5 copy price £5.99
When Mark Meynell spoke in a central London church, more than 1,500 hung on to his every word. What they couldn't have known was that their minister was terrified of being laid bare in public. Fear of shame and exposure is crippling, even if, as in Mark's case, the sufferer is innocent. And it's one of the most devastating elements of depression, although certainly not the only one. Mark invites us into the darkness of his cave. We relive significant moments from boarding school, Uganda, Berlin and London. We visit the Psalms, Job and The Pilgrim's Progress. If you're after neat conclusions and a fair-weather faith, this is not for you. This book serves up gritty reality and raw honesty, but also the heartfelt hope that the author's brokenness 'can somehow contribute to another person's integration' and 'inspire their clinging while beset by darkness or fog or blizzards'.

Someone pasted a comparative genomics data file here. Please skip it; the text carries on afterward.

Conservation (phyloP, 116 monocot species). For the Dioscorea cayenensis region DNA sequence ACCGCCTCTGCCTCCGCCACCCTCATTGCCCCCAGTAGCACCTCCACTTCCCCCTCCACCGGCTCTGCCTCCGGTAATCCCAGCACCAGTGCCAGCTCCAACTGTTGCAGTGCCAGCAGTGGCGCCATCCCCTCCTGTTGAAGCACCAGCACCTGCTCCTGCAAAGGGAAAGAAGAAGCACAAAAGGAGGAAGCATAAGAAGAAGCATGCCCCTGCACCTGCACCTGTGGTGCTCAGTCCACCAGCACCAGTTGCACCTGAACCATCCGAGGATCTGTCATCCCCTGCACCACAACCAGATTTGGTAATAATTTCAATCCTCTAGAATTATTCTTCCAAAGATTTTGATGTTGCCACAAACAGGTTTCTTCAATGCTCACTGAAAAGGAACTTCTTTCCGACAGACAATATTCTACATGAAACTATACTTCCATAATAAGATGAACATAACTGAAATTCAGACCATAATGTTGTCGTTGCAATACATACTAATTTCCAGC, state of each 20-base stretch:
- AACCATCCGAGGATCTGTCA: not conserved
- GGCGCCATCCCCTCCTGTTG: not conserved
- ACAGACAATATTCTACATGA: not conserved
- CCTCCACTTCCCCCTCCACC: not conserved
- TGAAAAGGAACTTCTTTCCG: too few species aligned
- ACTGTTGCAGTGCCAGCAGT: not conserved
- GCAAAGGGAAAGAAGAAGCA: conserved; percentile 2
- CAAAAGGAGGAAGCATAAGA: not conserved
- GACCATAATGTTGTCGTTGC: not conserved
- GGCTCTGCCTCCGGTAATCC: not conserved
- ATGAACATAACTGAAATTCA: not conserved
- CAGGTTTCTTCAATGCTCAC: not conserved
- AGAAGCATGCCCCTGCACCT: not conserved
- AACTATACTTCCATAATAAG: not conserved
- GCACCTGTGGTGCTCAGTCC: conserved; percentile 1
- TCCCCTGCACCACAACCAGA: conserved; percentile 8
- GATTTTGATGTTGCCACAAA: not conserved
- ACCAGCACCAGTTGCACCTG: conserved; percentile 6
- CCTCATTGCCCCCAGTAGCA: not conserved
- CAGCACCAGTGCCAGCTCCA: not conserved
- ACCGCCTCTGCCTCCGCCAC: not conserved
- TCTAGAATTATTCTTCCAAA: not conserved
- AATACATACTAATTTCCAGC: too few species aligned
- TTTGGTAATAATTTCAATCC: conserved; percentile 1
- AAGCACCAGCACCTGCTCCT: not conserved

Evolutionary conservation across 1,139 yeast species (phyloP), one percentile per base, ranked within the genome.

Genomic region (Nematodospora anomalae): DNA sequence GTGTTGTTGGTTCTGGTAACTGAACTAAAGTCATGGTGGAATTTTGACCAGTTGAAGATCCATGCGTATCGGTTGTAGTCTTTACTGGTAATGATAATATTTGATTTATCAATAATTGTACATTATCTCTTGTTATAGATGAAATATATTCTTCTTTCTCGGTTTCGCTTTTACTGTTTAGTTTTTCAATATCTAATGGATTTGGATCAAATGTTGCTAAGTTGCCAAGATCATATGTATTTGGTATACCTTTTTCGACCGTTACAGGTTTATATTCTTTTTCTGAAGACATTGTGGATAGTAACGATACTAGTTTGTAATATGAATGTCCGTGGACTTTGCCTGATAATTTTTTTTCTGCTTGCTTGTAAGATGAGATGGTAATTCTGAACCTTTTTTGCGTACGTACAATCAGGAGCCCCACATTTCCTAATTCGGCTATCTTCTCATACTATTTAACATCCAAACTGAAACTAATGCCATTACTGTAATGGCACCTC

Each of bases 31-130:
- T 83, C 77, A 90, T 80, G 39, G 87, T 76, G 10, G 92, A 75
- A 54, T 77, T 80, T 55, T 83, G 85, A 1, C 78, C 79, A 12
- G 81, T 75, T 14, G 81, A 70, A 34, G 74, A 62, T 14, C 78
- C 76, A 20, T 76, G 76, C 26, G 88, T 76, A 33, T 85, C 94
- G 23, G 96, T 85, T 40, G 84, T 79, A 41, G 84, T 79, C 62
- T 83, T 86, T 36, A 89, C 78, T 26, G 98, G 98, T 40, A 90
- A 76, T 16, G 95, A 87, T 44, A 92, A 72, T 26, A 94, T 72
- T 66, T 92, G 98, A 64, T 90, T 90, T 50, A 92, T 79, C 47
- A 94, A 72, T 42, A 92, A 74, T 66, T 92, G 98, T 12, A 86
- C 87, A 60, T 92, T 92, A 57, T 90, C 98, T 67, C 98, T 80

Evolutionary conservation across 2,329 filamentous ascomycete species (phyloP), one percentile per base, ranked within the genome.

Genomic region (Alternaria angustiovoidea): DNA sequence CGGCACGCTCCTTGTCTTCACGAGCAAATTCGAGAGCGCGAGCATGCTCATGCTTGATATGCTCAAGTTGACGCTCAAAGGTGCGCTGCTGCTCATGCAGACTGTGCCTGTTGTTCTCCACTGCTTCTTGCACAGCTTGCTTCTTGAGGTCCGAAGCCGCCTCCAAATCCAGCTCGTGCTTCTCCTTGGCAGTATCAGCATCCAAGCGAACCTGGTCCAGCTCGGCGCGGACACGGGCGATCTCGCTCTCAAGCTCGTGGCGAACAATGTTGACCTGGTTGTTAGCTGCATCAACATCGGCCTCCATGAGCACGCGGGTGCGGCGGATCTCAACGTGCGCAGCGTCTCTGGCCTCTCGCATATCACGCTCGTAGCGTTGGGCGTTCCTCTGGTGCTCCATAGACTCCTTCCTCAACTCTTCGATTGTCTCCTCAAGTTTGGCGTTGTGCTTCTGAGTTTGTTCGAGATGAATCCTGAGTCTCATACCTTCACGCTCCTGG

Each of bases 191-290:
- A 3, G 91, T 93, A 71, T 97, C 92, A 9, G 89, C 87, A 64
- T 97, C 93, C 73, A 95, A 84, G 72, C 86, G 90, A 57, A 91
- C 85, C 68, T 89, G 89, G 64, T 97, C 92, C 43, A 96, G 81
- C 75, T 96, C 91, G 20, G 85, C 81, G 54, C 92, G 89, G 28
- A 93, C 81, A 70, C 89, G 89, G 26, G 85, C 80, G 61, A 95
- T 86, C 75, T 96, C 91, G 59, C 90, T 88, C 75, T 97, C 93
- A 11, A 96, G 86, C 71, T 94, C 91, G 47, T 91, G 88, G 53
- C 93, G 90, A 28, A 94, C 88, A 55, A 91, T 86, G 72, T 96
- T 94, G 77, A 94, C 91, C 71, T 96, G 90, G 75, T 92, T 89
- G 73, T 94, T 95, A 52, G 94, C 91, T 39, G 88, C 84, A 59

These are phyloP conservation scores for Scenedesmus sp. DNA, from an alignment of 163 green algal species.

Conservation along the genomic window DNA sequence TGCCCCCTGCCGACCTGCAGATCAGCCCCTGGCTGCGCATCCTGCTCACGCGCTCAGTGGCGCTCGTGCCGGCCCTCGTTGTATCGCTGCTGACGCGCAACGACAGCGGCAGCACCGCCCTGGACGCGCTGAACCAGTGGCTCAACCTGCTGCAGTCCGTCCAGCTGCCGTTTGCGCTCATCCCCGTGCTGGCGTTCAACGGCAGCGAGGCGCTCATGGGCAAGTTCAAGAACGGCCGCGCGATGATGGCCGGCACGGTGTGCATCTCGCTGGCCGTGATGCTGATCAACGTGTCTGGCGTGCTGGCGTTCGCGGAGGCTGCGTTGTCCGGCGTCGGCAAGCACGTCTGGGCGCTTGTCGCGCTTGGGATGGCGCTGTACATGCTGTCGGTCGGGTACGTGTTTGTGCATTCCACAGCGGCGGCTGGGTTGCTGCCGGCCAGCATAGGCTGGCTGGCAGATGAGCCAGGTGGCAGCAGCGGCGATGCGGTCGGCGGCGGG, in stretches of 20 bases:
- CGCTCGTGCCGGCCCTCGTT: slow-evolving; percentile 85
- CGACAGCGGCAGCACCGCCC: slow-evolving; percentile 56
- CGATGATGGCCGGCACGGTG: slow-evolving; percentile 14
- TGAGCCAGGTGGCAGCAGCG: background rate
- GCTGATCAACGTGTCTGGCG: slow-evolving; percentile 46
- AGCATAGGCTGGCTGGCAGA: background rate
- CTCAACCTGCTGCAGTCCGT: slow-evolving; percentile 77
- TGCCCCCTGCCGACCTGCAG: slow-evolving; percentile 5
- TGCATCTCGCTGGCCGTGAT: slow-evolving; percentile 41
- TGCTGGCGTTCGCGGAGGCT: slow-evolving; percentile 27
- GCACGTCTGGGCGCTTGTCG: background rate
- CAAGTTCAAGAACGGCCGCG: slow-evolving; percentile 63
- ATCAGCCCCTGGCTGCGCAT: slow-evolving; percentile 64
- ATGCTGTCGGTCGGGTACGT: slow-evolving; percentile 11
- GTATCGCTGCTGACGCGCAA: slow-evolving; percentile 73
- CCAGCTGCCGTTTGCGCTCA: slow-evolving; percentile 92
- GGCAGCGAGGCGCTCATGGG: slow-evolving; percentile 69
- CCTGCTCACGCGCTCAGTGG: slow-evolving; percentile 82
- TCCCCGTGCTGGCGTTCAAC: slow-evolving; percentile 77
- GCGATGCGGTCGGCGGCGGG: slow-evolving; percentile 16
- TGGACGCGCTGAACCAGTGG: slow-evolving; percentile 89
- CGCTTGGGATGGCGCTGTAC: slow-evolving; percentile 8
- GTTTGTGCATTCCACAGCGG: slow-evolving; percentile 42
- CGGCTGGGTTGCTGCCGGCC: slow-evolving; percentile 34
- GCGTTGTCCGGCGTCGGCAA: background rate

'A thoughtful and courageous book, which reflects on what it means to live as a Christian with depression. Writing from experience, Mark navigates us through the darkness of despair, and shines gospel light on issues such as shame, guilt and fear. As we journey with him we are reminded that we are not alone - and pointed to a Saviour who brings us purpose, grace and hope.' - Emma Scrivener, author, blogger and speaker
When darkness seems my closest friend' is not the illusive quick fix for the depressed. Nor is it a manual for those wanting to be a Job's comforter. You will search in vain for platitudes, programmes or psychological props. Rather, like C.S.Lewis' 'A grief observed' it is a springboard from honest autobiography to (in this case) a realistic analysis of the tangible shadow that depression casts. With understanding and compassion Mark Meynell undergirds the sufferer with a confidence in the Lord, who sometimes appears to work against Himself in our lives. It is compelling yet practical reading, written with integrity, warmth and trust in Christ, who is the High Priest in touch with our reality. All who read this will feel deeply indebted to Mark Meynell, and to God who has taught him so much in the blizzard of suffering.
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